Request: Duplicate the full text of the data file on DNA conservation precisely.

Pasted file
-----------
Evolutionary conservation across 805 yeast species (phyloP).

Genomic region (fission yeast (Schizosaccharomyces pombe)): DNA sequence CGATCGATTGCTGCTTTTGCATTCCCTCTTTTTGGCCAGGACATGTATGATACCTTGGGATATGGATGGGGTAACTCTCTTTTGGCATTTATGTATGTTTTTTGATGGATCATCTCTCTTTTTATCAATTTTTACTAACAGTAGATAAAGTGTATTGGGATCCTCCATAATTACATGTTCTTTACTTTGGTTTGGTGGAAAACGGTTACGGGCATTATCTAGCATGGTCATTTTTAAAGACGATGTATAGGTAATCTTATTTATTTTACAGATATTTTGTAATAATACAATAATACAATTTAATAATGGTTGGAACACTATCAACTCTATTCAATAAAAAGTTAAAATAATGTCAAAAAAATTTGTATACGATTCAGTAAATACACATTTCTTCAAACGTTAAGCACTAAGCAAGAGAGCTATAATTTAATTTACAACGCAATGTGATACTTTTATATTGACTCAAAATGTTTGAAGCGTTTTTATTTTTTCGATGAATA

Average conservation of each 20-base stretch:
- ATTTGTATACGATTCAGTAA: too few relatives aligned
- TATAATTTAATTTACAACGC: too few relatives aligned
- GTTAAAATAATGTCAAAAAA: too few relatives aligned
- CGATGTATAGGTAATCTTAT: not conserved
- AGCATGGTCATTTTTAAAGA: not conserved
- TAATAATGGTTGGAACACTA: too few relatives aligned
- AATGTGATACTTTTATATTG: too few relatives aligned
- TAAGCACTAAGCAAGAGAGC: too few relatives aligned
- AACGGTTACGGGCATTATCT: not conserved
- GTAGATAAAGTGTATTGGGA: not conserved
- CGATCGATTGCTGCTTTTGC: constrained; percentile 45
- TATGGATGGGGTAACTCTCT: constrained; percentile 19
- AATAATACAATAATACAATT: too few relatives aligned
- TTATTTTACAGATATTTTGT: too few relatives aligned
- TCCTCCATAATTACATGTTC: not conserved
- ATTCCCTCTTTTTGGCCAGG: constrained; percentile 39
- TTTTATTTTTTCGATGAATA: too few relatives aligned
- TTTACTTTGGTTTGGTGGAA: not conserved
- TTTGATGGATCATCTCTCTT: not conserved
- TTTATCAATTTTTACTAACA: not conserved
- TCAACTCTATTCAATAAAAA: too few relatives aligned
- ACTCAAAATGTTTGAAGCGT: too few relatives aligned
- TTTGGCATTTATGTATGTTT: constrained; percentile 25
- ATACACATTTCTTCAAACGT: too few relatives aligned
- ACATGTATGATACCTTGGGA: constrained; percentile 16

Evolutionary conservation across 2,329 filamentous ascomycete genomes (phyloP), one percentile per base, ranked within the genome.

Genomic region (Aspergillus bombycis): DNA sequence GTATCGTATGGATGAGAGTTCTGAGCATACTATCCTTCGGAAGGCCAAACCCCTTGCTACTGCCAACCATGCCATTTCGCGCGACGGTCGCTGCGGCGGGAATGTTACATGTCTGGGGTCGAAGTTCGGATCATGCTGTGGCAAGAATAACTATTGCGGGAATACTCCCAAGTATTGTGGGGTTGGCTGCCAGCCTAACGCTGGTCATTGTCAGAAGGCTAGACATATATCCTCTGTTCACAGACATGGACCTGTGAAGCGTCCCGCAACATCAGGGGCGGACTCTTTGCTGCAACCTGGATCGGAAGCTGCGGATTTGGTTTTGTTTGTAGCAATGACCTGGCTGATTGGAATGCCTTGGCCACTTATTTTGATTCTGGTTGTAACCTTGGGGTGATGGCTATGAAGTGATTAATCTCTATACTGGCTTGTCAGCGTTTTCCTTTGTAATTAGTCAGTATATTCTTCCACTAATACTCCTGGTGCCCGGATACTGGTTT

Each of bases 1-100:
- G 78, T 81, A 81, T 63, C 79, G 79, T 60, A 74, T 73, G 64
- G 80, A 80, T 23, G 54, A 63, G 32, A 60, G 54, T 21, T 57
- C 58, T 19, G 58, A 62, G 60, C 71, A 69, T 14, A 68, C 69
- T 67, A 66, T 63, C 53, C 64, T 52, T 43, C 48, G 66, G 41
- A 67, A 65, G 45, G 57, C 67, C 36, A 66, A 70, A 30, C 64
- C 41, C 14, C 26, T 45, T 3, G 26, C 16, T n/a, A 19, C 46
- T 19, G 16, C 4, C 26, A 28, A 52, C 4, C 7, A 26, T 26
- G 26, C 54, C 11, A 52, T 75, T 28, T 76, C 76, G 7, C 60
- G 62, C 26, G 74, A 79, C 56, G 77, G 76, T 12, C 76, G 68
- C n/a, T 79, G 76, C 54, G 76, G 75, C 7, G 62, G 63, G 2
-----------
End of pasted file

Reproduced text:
Evolutionary conservation across 805 yeast species (phyloP).

Genomic region (fission yeast (Schizosaccharomyces pombe)): DNA sequence CGATCGATTGCTGCTTTTGCATTCCCTCTTTTTGGCCAGGACATGTATGATACCTTGGGATATGGATGGGGTAACTCTCTTTTGGCATTTATGTATGTTTTTTGATGGATCATCTCTCTTTTTATCAATTTTTACTAACAGTAGATAAAGTGTATTGGGATCCTCCATAATTACATGTTCTTTACTTTGGTTTGGTGGAAAACGGTTACGGGCATTATCTAGCATGGTCATTTTTAAAGACGATGTATAGGTAATCTTATTTATTTTACAGATATTTTGTAATAATACAATAATACAATTTAATAATGGTTGGAACACTATCAACTCTATTCAATAAAAAGTTAAAATAATGTCAAAAAAATTTGTATACGATTCAGTAAATACACATTTCTTCAAACGTTAAGCACTAAGCAAGAGAGCTATAATTTAATTTACAACGCAATGTGATACTTTTATATTGACTCAAAATGTTTGAAGCGTTTTTATTTTTTCGATGAATA

Average conservation of each 20-base stretch:
- ATTTGTATACGATTCAGTAA: too few relatives aligned
- TATAATTTAATTTACAACGC: too few relatives aligned
- GTTAAAATAATGTCAAAAAA: too few relatives aligned
- CGATGTATAGGTAATCTTAT: not conserved
- AGCATGGTCATTTTTAAAGA: not conserved
- TAATAATGGTTGGAACACTA: too few relatives aligned
- AATGTGATACTTTTATATTG: too few relatives aligned
- TAAGCACTAAGCAAGAGAGC: too few relatives aligned
- AACGGTTACGGGCATTATCT: not conserved
- GTAGATAAAGTGTATTGGGA: not conserved
- CGATCGATTGCTGCTTTTGC: constrained; percentile 45
- TATGGATGGGGTAACTCTCT: constrained; percentile 19
- AATAATACAATAATACAATT: too few relatives aligned
- TTATTTTACAGATATTTTGT: too few relatives aligned
- TCCTCCATAATTACATGTTC: not conserved
- ATTCCCTCTTTTTGGCCAGG: constrained; percentile 39
- TTTTATTTTTTCGATGAATA: too few relatives aligned
- TTTACTTTGGTTTGGTGGAA: not conserved
- TTTGATGGATCATCTCTCTT: not conserved
- TTTATCAATTTTTACTAACA: not conserved
- TCAACTCTATTCAATAAAAA: too few relatives aligned
- ACTCAAAATGTTTGAAGCGT: too few relatives aligned
- TTTGGCATTTATGTATGTTT: constrained; percentile 25
- ATACACATTTCTTCAAACGT: too few relatives aligned
- ACATGTATGATACCTTGGGA: constrained; percentile 16

Evolutionary conservation across 2,329 filamentous ascomycete genomes (phyloP), one percentile per base, ranked within the genome.

Genomic region (Aspergillus bombycis): DNA sequence GTATCGTATGGATGAGAGTTCTGAGCATACTATCCTTCGGAAGGCCAAACCCCTTGCTACTGCCAACCATGCCATTTCGCGCGACGGTCGCTGCGGCGGGAATGTTACATGTCTGGGGTCGAAGTTCGGATCATGCTGTGGCAAGAATAACTATTGCGGGAATACTCCCAAGTATTGTGGGGTTGGCTGCCAGCCTAACGCTGGTCATTGTCAGAAGGCTAGACATATATCCTCTGTTCACAGACATGGACCTGTGAAGCGTCCCGCAACATCAGGGGCGGACTCTTTGCTGCAACCTGGATCGGAAGCTGCGGATTTGGTTTTGTTTGTAGCAATGACCTGGCTGATTGGAATGCCTTGGCCACTTATTTTGATTCTGGTTGTAACCTTGGGGTGATGGCTATGAAGTGATTAATCTCTATACTGGCTTGTCAGCGTTTTCCTTTGTAATTAGTCAGTATATTCTTCCACTAATACTCCTGGTGCCCGGATACTGGTTT

Each of bases 1-100:
- G 78, T 81, A 81, T 63, C 79, G 79, T 60, A 74, T 73, G 64
- G 80, A 80, T 23, G 54, A 63, G 32, A 60, G 54, T 21, T 57
- C 58, T 19, G 58, A 62, G 60, C 71, A 69, T 14, A 68, C 69
- T 67, A 66, T 63, C 53, C 64, T 52, T 43, C 48, G 66, G 41
- A 67, A 65, G 45, G 57, C 67, C 36, A 66, A 70, A 30, C 64
- C 41, C 14, C 26, T 45, T 3, G 26, C 16, T n/a, A 19, C 46
- T 19, G 16, C 4, C 26, A 28, A 52, C 4, C 7, A 26, T 26
- G 26, C 54, C 11, A 52, T 75, T 28, T 76, C 76, G 7, C 60
- G 62, C 26, G 74, A 79, C 56, G 77, G 76, T 12, C 76, G 68
- C n/a, T 79, G 76, C 54, G 76, G 75, C 7, G 62, G 63, G 2